Hundreds of Christians killed in 3 weeks of attacks in Nigerian county; 28 churches destroyed

Christians in Nigeria take part in funerals in April 2019.
Christians in Nigeria take part in funerals in April 2019. | Intersociety

At least 300 Christians have been massacred in one county of Plateau state, Nigeria, since mid-May, including the killing of two pastors on Sunday, sources said.

In Mangu County, Fulani terrorists killed the Rev. Shadrack Ayuba of the Assembly of God Nigeria church in Ntin Kombun village and the Rev. Mangmwos Tangshak Daniel of the Nigeria Baptist Convention in Kantoma village, said the Rev. Timothy Daluk, chairman of the Mangu Local Government Area Chapter of the Christian Association of Nigeria (CAN).

Pastor Daluk said in an interview with Morning Star News in Mangu town on Tuesday that since mid-May, Fulani terrorists have killed 300 Christians, displaced 30,000 residents, destroyed 28 church buildings and 2,000 houses and looted 150 trailer loads of grains in the Mangu Local Government Area.

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Residents of the county’s Ajin village, near Panya town, said that on Sunday night, Fulani terrorists destroyed homes and a worship church building of the Church of Christ in Nations (COCIN).

“Christians in this village who survived the attacks have been displaced,” area resident Moses Ayuba said in a text message to Morning Star News.

The Rev. Emmanuel Haruna, chairman of the Mangu District Church Council of the Evangelical Church Winning All (ECWA), said that he knew of 49 Christians killed “by terrorists and herdsmen” in Mangu County on May 16.

“Kindly pray with us for God’s intervention,” Pastor Haruna said.

The Rev. Jacob Dashop, chairman of the Provincial Church Council, Gindiri, of the COCIN, said that from May 15 to May 17, more than 200 Christians were killed in Fulani herdsmen attacks on the Mangu LGA villages of Kubwat-Bwai, Fungzai-Bwai, Aloghom-Mangu, Ntam-Mangu, Ligit-lubang/Sabon Layi-Bungha, Jwakji- Panyam, Washna-Panyam, Jwak-Maitumbi-Halle, Murish-Halle, Kikyau-Halle Danhausa-Halle, Gongong-Halle, Gyambwas-Halle, Kyampuus, Ntul-Halle, Gwet-Pushit, Jwakchom-Pushit, Larkas-Pushit, Jwak Ras-Mangu, Kantoma and Gaude.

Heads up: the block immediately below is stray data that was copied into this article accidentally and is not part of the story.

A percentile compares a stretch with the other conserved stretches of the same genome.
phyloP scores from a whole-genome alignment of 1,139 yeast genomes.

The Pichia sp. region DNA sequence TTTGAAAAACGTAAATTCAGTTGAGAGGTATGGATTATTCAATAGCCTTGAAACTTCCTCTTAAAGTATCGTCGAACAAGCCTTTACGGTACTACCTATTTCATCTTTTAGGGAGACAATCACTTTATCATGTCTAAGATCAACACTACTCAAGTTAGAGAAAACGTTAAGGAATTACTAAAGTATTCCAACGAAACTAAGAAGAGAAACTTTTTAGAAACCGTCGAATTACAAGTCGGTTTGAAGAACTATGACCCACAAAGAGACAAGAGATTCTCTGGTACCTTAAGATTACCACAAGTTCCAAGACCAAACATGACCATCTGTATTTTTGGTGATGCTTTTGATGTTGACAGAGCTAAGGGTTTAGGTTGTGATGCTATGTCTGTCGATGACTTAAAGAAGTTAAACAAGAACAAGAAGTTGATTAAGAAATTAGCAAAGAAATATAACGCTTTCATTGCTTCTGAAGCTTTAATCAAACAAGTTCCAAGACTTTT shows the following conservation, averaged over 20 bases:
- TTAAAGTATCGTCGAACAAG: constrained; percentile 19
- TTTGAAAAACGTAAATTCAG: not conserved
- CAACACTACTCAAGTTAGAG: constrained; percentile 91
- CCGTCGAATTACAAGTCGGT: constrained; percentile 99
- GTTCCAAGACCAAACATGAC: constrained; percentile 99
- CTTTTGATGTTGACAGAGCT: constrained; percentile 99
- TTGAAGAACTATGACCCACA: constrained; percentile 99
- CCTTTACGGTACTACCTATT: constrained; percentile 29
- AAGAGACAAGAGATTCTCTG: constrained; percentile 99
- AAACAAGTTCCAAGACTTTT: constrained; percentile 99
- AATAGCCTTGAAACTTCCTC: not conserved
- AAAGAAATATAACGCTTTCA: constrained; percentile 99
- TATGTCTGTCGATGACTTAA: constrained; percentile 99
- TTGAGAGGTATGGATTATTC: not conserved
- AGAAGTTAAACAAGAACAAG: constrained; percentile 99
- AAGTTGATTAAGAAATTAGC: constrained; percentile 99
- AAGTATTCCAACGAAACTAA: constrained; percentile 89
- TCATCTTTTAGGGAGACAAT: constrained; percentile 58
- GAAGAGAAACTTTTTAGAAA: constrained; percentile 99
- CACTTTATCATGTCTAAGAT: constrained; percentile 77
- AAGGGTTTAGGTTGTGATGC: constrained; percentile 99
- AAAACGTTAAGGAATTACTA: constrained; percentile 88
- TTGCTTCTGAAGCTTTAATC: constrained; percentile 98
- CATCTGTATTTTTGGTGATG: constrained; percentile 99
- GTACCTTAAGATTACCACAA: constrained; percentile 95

“Christians killed in Fungzai-Mangu village by Fulani terrorists are mostly women and children; they were buried in a mass grave on Tuesday, 16 May,” Pastor Dashop said.

The Rev. Amos Mohzo, president of the COCIN, visited displaced Christians in camps in Mangu town following the attacks.

“This is our encouragement to you – don’t be afraid,” Pastor Mohzo told them. “You that are alive, this is not the time to fear; follow the instructions of both community and spiritual leaders and be courageous. The Lord will be with you.”

He encouraged survivors to let the devastating attacks test and strengthen their faith.

“We as your church leaders are with you at this difficult moment. The Lord is your strength, and He alone can meet your needs and expectations during this period,” Pastor Mohzo said.

He also told area COCIN pastors to encourage their churches, find strength in prayer and worship and pour out their hearts before the Lord.